The marvelous thing about penitence is you don’t have to be particularly guilty to enjoy it. I write “particularly,” of course, out of anxiety to cover my theological position: We are all “generally” or “originally” guilty, all born into the heritage of Adam, and unquestionably needful of Christ’s redeeming grace. But penitence is not punishment, and the Lent that begins tomorrow is not for anything in particular we have done. (The expression, “That was for nothing; wait till you do something,” teases me from my atheist days.)
The Church herself enjoys penitence, some divinely self-imposed, and some imposed externally; and of that externally imposed, some deserved, and some not. An example of this last I watched as it arrived via the BBC one month ago. The headline on their Web site read, “Pope move ignites Holocaust row.” It hadn’t quite ignited this yet, at the time it appeared, but it soon would, as the BBC (which, like the rest of the Mainstream Media, is viscerally anti-Catholic) was obviously hoping.
I immediately recalled the viciously irresponsible way in which the “Beeb” belatedly reported Pope Benedict XVI’s address at the University of Regensburg in 2006. While other media outlets slept, the BBC became the first international news disseminator to realize that there was a single passage in the speech — a 600-year-old quotation — which, if misrepresented in a sufficiently sleazy way in their headlines and leads, and followed by hints that Muslims should riot, would soon have the desired effect. Given the “inverted pyramid” form of journalistic presentation, they could cover themselves later in the story, by factually qualifying the impression left by the lead — that the pope had intentionally made an incendiary, anti-Islamic remark. The damage would already be done, and they needn’t fear their qualification would limit it.
Ditto with their more recent, profoundly sleazy reporting, which likewise spread at electronic speed through the rest of the MSM. A very careful perusal of the whole story, in its original and most sophisticated version, would leave the reader in little doubt of the pope’s innocence. But people do not read the media; they “watch” or scan it. And anyone merely watching or scanning could be forgiven for thinking the pope had intentionally lifted an excommunication from a “British” “bishop,” in the full knowledge that he was a Holocaust denier. In other words, the Panzer Pope was being openly anti-Semitic.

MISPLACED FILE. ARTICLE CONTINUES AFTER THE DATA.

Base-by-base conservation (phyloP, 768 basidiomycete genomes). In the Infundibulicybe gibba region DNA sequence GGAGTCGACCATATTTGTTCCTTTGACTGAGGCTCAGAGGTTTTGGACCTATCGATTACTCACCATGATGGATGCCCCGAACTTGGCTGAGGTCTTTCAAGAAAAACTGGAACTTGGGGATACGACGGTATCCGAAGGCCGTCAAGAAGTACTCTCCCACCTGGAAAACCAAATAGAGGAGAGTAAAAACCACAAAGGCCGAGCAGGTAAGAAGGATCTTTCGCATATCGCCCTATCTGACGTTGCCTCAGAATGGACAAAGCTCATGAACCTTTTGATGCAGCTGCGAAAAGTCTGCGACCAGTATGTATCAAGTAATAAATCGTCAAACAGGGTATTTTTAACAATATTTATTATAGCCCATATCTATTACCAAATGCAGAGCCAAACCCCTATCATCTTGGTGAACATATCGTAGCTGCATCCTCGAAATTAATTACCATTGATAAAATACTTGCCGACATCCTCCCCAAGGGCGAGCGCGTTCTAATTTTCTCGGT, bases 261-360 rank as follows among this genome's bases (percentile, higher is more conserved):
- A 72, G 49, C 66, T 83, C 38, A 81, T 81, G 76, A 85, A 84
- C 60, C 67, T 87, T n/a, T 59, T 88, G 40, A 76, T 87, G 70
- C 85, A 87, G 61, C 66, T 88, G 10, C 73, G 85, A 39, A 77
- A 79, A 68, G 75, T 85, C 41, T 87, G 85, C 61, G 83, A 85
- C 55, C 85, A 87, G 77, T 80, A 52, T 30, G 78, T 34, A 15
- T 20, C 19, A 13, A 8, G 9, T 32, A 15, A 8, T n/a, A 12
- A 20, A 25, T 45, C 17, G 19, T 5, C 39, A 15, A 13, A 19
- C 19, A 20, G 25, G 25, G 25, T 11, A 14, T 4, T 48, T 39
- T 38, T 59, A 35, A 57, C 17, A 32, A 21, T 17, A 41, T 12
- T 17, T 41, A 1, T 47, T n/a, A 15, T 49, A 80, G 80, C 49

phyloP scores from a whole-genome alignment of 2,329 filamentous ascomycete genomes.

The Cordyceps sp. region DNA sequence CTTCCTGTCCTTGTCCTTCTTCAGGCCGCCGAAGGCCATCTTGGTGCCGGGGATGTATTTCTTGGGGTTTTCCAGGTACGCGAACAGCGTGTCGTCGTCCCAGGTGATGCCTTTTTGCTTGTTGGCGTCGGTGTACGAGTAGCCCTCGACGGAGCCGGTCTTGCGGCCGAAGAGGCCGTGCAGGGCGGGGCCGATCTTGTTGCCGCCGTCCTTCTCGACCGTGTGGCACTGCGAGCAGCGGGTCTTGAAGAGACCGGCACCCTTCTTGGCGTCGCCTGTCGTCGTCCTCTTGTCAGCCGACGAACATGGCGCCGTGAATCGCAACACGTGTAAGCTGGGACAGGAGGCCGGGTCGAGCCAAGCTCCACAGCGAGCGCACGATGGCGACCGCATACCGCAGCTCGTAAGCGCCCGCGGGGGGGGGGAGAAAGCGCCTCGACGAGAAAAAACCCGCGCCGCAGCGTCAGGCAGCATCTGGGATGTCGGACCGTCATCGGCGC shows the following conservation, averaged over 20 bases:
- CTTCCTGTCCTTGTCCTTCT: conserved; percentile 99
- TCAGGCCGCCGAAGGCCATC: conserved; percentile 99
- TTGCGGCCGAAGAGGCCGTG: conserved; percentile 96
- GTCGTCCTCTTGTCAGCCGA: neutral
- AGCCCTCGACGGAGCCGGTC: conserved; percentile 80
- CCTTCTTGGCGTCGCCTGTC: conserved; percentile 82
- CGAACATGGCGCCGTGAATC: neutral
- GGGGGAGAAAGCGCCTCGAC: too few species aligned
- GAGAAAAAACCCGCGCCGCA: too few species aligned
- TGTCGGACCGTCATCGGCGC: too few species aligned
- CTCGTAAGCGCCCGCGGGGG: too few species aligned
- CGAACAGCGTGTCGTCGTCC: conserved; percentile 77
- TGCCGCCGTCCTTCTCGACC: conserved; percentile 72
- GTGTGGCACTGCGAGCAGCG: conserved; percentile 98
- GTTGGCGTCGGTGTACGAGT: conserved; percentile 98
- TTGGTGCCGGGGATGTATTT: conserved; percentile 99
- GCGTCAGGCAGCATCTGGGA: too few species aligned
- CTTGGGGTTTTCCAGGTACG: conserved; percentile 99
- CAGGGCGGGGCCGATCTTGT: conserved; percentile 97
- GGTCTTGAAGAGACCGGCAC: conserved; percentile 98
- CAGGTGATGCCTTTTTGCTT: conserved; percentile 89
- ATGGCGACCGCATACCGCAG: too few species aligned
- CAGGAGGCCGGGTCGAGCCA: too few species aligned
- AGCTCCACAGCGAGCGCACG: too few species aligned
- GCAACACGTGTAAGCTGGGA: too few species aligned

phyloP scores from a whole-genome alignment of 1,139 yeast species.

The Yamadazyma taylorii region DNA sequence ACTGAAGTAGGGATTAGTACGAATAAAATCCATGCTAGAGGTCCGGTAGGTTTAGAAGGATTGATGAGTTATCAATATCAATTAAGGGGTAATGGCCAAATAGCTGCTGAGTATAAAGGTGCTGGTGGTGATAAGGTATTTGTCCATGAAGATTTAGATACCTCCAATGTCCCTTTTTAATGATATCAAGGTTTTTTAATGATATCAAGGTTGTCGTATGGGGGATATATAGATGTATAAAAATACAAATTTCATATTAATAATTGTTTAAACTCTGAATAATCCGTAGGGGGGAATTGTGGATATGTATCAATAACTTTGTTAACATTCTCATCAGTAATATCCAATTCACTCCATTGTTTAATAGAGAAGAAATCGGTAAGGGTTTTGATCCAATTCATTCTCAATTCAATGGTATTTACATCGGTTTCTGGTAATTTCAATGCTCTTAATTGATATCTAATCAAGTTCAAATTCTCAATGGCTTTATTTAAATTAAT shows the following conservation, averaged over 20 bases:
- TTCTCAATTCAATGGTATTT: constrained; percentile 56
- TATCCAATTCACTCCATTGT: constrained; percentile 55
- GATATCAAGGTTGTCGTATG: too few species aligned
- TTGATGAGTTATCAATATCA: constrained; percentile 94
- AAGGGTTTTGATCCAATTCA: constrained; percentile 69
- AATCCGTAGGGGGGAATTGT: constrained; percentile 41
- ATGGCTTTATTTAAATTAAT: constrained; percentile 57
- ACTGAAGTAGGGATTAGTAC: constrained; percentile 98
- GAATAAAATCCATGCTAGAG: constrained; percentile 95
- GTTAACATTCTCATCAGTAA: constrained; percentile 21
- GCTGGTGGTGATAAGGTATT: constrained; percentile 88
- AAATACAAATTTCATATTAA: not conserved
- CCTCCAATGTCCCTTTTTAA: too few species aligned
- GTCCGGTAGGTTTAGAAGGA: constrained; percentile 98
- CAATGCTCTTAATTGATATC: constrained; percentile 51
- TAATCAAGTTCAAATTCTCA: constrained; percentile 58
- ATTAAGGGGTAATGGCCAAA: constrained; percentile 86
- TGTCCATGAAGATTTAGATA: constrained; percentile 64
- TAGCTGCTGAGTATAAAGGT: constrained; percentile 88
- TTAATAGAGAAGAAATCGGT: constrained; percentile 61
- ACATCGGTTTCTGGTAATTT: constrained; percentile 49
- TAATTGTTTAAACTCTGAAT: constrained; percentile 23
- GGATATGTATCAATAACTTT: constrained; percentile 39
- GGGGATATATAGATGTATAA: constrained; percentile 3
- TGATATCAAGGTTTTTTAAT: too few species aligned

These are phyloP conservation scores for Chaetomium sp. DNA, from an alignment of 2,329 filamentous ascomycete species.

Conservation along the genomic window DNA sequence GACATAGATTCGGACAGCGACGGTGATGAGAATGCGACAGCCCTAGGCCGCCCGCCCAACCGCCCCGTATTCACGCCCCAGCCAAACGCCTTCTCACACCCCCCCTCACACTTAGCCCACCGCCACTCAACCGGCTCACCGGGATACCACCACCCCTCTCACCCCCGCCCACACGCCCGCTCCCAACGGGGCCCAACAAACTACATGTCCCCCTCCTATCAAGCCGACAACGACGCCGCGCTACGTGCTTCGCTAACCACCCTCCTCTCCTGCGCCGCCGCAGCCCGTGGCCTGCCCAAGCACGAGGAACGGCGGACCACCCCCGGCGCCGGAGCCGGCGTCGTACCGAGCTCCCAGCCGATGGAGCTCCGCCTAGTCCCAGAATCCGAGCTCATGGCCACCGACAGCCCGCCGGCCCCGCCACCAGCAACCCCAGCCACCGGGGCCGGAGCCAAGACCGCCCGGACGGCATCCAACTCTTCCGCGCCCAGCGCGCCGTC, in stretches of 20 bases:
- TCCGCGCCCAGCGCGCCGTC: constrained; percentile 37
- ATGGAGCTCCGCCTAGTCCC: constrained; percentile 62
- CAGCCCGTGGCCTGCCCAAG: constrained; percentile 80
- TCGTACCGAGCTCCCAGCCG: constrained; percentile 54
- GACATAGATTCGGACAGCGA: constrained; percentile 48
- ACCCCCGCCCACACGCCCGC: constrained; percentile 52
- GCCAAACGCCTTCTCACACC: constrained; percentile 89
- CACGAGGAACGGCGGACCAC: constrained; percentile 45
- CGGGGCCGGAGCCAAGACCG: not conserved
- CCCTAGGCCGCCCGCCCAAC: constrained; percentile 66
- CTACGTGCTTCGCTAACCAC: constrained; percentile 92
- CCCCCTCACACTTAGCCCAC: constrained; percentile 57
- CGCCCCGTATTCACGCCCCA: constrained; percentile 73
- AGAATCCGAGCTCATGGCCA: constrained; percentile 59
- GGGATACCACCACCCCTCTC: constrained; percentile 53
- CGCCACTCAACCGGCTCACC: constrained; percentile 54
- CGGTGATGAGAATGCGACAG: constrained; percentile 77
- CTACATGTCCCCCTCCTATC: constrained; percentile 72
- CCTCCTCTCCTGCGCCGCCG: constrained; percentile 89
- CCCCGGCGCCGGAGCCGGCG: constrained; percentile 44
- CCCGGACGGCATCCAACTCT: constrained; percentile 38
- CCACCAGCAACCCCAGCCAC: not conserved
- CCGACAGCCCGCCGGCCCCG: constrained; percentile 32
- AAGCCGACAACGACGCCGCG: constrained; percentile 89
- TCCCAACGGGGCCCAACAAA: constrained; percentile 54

The various liberal (and, in particular, liberal Jewish) “human rights” organizations were quick to run with this slander, and within 24 hours I had poorly informed Jewish friends forwarding to me a petition from the Simon Wiesenthal Centre that made the BBC’s original report look honest by comparison. The beauty of the slander, from the point of view of its perpetrators, was that explaining what had actually happened would take quite a few sentences more than the sound bite for which the contemporary media audience has patience.
Needless to say — or rather, it should be needless to say — that the lifting of the excommunications on four bishops the late Archbishop Marcel Lefebvre appointed after he had broken with Rome had nothing whatever to do with the political and historical views of any of them. While it could perhaps be fairly argued that Vatican bureaucrats should have vetted the men for “other misdemeanors” before exposing the pope to this “media row,” it was clear enough from the beginning that Benedict himself had no idea about Richard Williamson’s abhorrent “take” on the Nazi death camps — in which were murdered, among millions of others, René Lefebvre, the very father of the founder of the Priestly Society of St. Pius X.
That Bishop Williamson himself is “a real piece of work” I soon learned from a friend who’d met him, who directed me to the man’s Argentine blog. He (Williamson, not my priestly friend) has since been condemned and berated not only by the Vatican but by the Superior General of the SSPX. A great deal of work, much of it by the pope himself, had to be put into patching up relations with Jewish representatives, and most in turn have been generous in accepting explanations.
The whole ugly and unnecessary incident is now behind everyone but the media, and various other anti-Catholic interests, who can be counted upon to raise it again, together with murky memories of Regensburg, when the next opportunity arises for a drive-by anti-papal smear. For these are people who, in my experience, live outside the old social norms, in which apologies can be either made or accepted. It is hard to pray for them, but we must always try.
And, in the meantime, we enter into Lent, with a poignant reminder that not only we ourselves, our families, our friends, and all our fellow faithful, but the whole Church must be tested through each penitential season. The redemption we require is not from the MSM, and will never come from there. It is instead from Christ, who precedes us to the Cross.